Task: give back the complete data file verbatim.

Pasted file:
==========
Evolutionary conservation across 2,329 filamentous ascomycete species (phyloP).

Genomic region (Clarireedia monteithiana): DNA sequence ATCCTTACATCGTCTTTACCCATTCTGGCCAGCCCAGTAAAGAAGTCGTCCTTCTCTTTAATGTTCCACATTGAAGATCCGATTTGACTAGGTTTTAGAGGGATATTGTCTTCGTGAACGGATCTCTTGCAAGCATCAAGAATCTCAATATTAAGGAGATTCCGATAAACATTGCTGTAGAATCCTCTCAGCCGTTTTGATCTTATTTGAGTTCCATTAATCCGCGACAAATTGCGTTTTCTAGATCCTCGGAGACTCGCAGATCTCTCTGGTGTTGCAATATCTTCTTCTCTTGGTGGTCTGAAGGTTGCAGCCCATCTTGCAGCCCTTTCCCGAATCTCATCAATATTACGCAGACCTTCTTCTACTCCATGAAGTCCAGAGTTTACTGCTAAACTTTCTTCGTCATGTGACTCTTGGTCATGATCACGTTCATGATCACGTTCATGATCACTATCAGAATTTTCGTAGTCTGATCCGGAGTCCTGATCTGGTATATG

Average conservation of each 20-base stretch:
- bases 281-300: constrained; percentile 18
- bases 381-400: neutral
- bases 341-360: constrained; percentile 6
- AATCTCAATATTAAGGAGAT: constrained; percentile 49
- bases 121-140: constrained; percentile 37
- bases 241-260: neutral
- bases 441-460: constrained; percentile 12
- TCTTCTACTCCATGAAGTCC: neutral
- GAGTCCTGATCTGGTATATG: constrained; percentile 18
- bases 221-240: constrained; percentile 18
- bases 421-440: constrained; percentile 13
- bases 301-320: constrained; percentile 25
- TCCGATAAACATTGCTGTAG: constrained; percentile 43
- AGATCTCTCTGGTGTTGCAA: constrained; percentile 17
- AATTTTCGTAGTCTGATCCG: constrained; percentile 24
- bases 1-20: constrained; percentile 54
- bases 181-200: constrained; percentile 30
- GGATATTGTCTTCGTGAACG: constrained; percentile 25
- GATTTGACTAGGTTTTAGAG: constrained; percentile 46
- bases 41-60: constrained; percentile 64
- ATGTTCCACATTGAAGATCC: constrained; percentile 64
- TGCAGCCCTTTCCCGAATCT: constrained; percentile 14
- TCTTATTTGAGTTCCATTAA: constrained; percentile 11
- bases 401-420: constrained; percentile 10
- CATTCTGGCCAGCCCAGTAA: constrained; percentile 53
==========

Evolutionary conservation across 2,329 filamentous ascomycete species (phyloP).

Genomic region (Clarireedia monteithiana): DNA sequence ATCCTTACATCGTCTTTACCCATTCTGGCCAGCCCAGTAAAGAAGTCGTCCTTCTCTTTAATGTTCCACATTGAAGATCCGATTTGACTAGGTTTTAGAGGGATATTGTCTTCGTGAACGGATCTCTTGCAAGCATCAAGAATCTCAATATTAAGGAGATTCCGATAAACATTGCTGTAGAATCCTCTCAGCCGTTTTGATCTTATTTGAGTTCCATTAATCCGCGACAAATTGCGTTTTCTAGATCCTCGGAGACTCGCAGATCTCTCTGGTGTTGCAATATCTTCTTCTCTTGGTGGTCTGAAGGTTGCAGCCCATCTTGCAGCCCTTTCCCGAATCTCATCAATATTACGCAGACCTTCTTCTACTCCATGAAGTCCAGAGTTTACTGCTAAACTTTCTTCGTCATGTGACTCTTGGTCATGATCACGTTCATGATCACGTTCATGATCACTATCAGAATTTTCGTAGTCTGATCCGGAGTCCTGATCTGGTATATG

Average conservation of each 20-base stretch:
- bases 281-300: constrained; percentile 18
- bases 381-400: neutral
- bases 341-360: constrained; percentile 6
- AATCTCAATATTAAGGAGAT: constrained; percentile 49
- bases 121-140: constrained; percentile 37
- bases 241-260: neutral
- bases 441-460: constrained; percentile 12
- TCTTCTACTCCATGAAGTCC: neutral
- GAGTCCTGATCTGGTATATG: constrained; percentile 18
- bases 221-240: constrained; percentile 18
- bases 421-440: constrained; percentile 13
- bases 301-320: constrained; percentile 25
- TCCGATAAACATTGCTGTAG: constrained; percentile 43
- AGATCTCTCTGGTGTTGCAA: constrained; percentile 17
- AATTTTCGTAGTCTGATCCG: constrained; percentile 24
- bases 1-20: constrained; percentile 54
- bases 181-200: constrained; percentile 30
- GGATATTGTCTTCGTGAACG: constrained; percentile 25
- GATTTGACTAGGTTTTAGAG: constrained; percentile 46
- bases 41-60: constrained; percentile 64
- ATGTTCCACATTGAAGATCC: constrained; percentile 64
- TGCAGCCCTTTCCCGAATCT: constrained; percentile 14
- TCTTATTTGAGTTCCATTAA: constrained; percentile 11
- bases 401-420: constrained; percentile 10
- CATTCTGGCCAGCCCAGTAA: constrained; percentile 53